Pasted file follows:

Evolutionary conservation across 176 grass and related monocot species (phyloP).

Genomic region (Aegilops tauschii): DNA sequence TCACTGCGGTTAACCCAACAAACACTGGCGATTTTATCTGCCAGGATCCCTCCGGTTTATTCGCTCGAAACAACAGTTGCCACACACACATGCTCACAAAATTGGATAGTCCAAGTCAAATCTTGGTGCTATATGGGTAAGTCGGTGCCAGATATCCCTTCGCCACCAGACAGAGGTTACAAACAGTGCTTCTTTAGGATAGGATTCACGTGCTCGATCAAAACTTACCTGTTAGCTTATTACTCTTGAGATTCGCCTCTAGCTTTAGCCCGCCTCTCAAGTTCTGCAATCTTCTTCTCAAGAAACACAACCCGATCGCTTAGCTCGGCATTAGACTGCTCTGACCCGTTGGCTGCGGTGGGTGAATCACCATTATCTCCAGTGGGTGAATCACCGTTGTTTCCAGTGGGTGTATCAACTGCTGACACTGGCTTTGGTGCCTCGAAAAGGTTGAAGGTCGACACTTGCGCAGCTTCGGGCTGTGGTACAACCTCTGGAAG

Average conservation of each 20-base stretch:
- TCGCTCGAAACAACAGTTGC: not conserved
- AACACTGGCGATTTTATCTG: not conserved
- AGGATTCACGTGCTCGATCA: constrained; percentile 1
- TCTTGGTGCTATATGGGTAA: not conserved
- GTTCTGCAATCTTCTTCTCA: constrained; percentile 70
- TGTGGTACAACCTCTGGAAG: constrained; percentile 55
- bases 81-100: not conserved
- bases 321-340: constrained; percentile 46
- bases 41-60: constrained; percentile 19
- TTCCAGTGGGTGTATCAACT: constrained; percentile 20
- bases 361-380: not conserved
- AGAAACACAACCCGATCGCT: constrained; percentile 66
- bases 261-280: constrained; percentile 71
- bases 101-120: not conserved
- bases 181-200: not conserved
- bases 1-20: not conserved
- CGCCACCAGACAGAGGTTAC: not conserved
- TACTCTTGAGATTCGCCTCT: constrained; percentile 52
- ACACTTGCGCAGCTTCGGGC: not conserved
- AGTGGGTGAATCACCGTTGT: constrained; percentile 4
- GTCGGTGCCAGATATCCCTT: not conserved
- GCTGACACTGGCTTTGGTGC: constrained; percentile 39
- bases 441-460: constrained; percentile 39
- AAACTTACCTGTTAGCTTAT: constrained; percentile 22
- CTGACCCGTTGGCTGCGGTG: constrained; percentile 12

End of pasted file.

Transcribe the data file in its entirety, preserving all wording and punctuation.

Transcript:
Evolutionary conservation across 176 grass and related monocot species (phyloP).

Genomic region (Aegilops tauschii): DNA sequence TCACTGCGGTTAACCCAACAAACACTGGCGATTTTATCTGCCAGGATCCCTCCGGTTTATTCGCTCGAAACAACAGTTGCCACACACACATGCTCACAAAATTGGATAGTCCAAGTCAAATCTTGGTGCTATATGGGTAAGTCGGTGCCAGATATCCCTTCGCCACCAGACAGAGGTTACAAACAGTGCTTCTTTAGGATAGGATTCACGTGCTCGATCAAAACTTACCTGTTAGCTTATTACTCTTGAGATTCGCCTCTAGCTTTAGCCCGCCTCTCAAGTTCTGCAATCTTCTTCTCAAGAAACACAACCCGATCGCTTAGCTCGGCATTAGACTGCTCTGACCCGTTGGCTGCGGTGGGTGAATCACCATTATCTCCAGTGGGTGAATCACCGTTGTTTCCAGTGGGTGTATCAACTGCTGACACTGGCTTTGGTGCCTCGAAAAGGTTGAAGGTCGACACTTGCGCAGCTTCGGGCTGTGGTACAACCTCTGGAAG

Average conservation of each 20-base stretch:
- TCGCTCGAAACAACAGTTGC: not conserved
- AACACTGGCGATTTTATCTG: not conserved
- AGGATTCACGTGCTCGATCA: constrained; percentile 1
- TCTTGGTGCTATATGGGTAA: not conserved
- GTTCTGCAATCTTCTTCTCA: constrained; percentile 70
- TGTGGTACAACCTCTGGAAG: constrained; percentile 55
- bases 81-100: not conserved
- bases 321-340: constrained; percentile 46
- bases 41-60: constrained; percentile 19
- TTCCAGTGGGTGTATCAACT: constrained; percentile 20
- bases 361-380: not conserved
- AGAAACACAACCCGATCGCT: constrained; percentile 66
- bases 261-280: constrained; percentile 71
- bases 101-120: not conserved
- bases 181-200: not conserved
- bases 1-20: not conserved
- CGCCACCAGACAGAGGTTAC: not conserved
- TACTCTTGAGATTCGCCTCT: constrained; percentile 52
- ACACTTGCGCAGCTTCGGGC: not conserved
- AGTGGGTGAATCACCGTTGT: constrained; percentile 4
- GTCGGTGCCAGATATCCCTT: not conserved
- GCTGACACTGGCTTTGGTGC: constrained; percentile 39
- bases 441-460: constrained; percentile 39
- AAACTTACCTGTTAGCTTAT: constrained; percentile 22
- CTGACCCGTTGGCTGCGGTG: constrained; percentile 12